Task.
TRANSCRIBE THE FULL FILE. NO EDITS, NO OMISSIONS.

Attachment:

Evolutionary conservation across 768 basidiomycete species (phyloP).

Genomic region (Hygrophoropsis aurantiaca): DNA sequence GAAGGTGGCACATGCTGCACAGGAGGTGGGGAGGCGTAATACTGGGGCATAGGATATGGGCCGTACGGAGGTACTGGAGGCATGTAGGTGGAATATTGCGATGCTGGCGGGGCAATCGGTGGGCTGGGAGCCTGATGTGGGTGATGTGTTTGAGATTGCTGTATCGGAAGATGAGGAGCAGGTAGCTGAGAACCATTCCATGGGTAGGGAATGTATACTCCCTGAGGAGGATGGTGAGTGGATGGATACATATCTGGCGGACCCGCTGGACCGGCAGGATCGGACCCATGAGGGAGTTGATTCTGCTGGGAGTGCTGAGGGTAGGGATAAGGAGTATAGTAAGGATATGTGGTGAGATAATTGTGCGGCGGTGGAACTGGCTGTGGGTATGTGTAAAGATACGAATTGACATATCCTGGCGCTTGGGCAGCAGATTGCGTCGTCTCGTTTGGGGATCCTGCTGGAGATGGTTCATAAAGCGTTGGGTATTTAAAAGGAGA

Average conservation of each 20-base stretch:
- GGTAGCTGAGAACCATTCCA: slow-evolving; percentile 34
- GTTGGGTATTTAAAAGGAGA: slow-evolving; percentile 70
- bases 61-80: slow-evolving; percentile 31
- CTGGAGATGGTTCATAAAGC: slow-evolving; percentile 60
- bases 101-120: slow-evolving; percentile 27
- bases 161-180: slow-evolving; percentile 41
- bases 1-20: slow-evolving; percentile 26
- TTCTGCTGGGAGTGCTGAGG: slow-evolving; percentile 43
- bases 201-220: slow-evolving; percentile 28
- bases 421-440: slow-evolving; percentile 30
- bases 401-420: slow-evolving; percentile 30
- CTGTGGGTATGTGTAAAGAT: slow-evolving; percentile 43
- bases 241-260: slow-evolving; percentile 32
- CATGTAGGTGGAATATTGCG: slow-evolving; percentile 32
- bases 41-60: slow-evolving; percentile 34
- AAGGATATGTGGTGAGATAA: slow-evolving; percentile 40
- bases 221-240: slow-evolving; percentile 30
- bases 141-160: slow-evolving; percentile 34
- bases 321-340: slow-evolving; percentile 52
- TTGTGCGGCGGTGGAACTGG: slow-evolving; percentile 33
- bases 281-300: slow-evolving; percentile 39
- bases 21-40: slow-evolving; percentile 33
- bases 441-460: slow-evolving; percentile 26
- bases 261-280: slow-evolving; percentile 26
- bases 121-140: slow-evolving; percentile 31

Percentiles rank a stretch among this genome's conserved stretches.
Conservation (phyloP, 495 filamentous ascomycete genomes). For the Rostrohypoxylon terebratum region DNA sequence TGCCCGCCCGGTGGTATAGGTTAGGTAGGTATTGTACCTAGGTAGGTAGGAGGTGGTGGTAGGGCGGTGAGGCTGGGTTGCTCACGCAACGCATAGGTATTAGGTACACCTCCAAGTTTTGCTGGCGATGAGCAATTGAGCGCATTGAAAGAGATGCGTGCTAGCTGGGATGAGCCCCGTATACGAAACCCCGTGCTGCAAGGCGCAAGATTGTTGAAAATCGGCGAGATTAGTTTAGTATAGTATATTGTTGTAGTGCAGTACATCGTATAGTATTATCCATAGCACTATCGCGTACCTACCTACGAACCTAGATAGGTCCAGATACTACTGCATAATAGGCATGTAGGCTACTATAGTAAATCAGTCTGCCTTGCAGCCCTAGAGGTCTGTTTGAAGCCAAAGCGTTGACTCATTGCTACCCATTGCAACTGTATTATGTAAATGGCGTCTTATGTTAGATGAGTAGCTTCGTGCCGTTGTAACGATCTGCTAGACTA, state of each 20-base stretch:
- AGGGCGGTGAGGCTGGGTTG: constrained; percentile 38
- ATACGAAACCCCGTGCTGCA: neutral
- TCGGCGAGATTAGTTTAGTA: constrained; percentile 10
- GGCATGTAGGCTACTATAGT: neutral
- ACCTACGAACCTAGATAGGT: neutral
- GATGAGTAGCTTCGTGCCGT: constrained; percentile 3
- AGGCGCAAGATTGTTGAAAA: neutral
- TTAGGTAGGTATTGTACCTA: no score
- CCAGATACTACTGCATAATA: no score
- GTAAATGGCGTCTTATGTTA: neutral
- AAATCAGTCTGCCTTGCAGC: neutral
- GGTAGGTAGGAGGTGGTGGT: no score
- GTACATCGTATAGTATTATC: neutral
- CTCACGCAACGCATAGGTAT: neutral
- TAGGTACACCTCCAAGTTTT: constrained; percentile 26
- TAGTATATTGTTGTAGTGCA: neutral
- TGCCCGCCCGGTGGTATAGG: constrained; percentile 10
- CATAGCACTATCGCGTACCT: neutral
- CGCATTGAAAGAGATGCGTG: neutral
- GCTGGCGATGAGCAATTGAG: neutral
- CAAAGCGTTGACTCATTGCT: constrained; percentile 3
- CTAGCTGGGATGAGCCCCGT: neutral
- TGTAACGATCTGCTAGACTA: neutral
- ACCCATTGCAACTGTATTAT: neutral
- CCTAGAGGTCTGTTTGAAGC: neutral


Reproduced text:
Evolutionary conservation across 768 basidiomycete species (phyloP).

Genomic region (Hygrophoropsis aurantiaca): DNA sequence GAAGGTGGCACATGCTGCACAGGAGGTGGGGAGGCGTAATACTGGGGCATAGGATATGGGCCGTACGGAGGTACTGGAGGCATGTAGGTGGAATATTGCGATGCTGGCGGGGCAATCGGTGGGCTGGGAGCCTGATGTGGGTGATGTGTTTGAGATTGCTGTATCGGAAGATGAGGAGCAGGTAGCTGAGAACCATTCCATGGGTAGGGAATGTATACTCCCTGAGGAGGATGGTGAGTGGATGGATACATATCTGGCGGACCCGCTGGACCGGCAGGATCGGACCCATGAGGGAGTTGATTCTGCTGGGAGTGCTGAGGGTAGGGATAAGGAGTATAGTAAGGATATGTGGTGAGATAATTGTGCGGCGGTGGAACTGGCTGTGGGTATGTGTAAAGATACGAATTGACATATCCTGGCGCTTGGGCAGCAGATTGCGTCGTCTCGTTTGGGGATCCTGCTGGAGATGGTTCATAAAGCGTTGGGTATTTAAAAGGAGA

Average conservation of each 20-base stretch:
- GGTAGCTGAGAACCATTCCA: slow-evolving; percentile 34
- GTTGGGTATTTAAAAGGAGA: slow-evolving; percentile 70
- bases 61-80: slow-evolving; percentile 31
- CTGGAGATGGTTCATAAAGC: slow-evolving; percentile 60
- bases 101-120: slow-evolving; percentile 27
- bases 161-180: slow-evolving; percentile 41
- bases 1-20: slow-evolving; percentile 26
- TTCTGCTGGGAGTGCTGAGG: slow-evolving; percentile 43
- bases 201-220: slow-evolving; percentile 28
- bases 421-440: slow-evolving; percentile 30
- bases 401-420: slow-evolving; percentile 30
- CTGTGGGTATGTGTAAAGAT: slow-evolving; percentile 43
- bases 241-260: slow-evolving; percentile 32
- CATGTAGGTGGAATATTGCG: slow-evolving; percentile 32
- bases 41-60: slow-evolving; percentile 34
- AAGGATATGTGGTGAGATAA: slow-evolving; percentile 40
- bases 221-240: slow-evolving; percentile 30
- bases 141-160: slow-evolving; percentile 34
- bases 321-340: slow-evolving; percentile 52
- TTGTGCGGCGGTGGAACTGG: slow-evolving; percentile 33
- bases 281-300: slow-evolving; percentile 39
- bases 21-40: slow-evolving; percentile 33
- bases 441-460: slow-evolving; percentile 26
- bases 261-280: slow-evolving; percentile 26
- bases 121-140: slow-evolving; percentile 31

Percentiles rank a stretch among this genome's conserved stretches.
Conservation (phyloP, 495 filamentous ascomycete genomes). For the Rostrohypoxylon terebratum region DNA sequence TGCCCGCCCGGTGGTATAGGTTAGGTAGGTATTGTACCTAGGTAGGTAGGAGGTGGTGGTAGGGCGGTGAGGCTGGGTTGCTCACGCAACGCATAGGTATTAGGTACACCTCCAAGTTTTGCTGGCGATGAGCAATTGAGCGCATTGAAAGAGATGCGTGCTAGCTGGGATGAGCCCCGTATACGAAACCCCGTGCTGCAAGGCGCAAGATTGTTGAAAATCGGCGAGATTAGTTTAGTATAGTATATTGTTGTAGTGCAGTACATCGTATAGTATTATCCATAGCACTATCGCGTACCTACCTACGAACCTAGATAGGTCCAGATACTACTGCATAATAGGCATGTAGGCTACTATAGTAAATCAGTCTGCCTTGCAGCCCTAGAGGTCTGTTTGAAGCCAAAGCGTTGACTCATTGCTACCCATTGCAACTGTATTATGTAAATGGCGTCTTATGTTAGATGAGTAGCTTCGTGCCGTTGTAACGATCTGCTAGACTA, state of each 20-base stretch:
- AGGGCGGTGAGGCTGGGTTG: constrained; percentile 38
- ATACGAAACCCCGTGCTGCA: neutral
- TCGGCGAGATTAGTTTAGTA: constrained; percentile 10
- GGCATGTAGGCTACTATAGT: neutral
- ACCTACGAACCTAGATAGGT: neutral
- GATGAGTAGCTTCGTGCCGT: constrained; percentile 3
- AGGCGCAAGATTGTTGAAAA: neutral
- TTAGGTAGGTATTGTACCTA: no score
- CCAGATACTACTGCATAATA: no score
- GTAAATGGCGTCTTATGTTA: neutral
- AAATCAGTCTGCCTTGCAGC: neutral
- GGTAGGTAGGAGGTGGTGGT: no score
- GTACATCGTATAGTATTATC: neutral
- CTCACGCAACGCATAGGTAT: neutral
- TAGGTACACCTCCAAGTTTT: constrained; percentile 26
- TAGTATATTGTTGTAGTGCA: neutral
- TGCCCGCCCGGTGGTATAGG: constrained; percentile 10
- CATAGCACTATCGCGTACCT: neutral
- CGCATTGAAAGAGATGCGTG: neutral
- GCTGGCGATGAGCAATTGAG: neutral
- CAAAGCGTTGACTCATTGCT: constrained; percentile 3
- CTAGCTGGGATGAGCCCCGT: neutral
- TGTAACGATCTGCTAGACTA: neutral
- ACCCATTGCAACTGTATTAT: neutral
- CCTAGAGGTCTGTTTGAAGC: neutral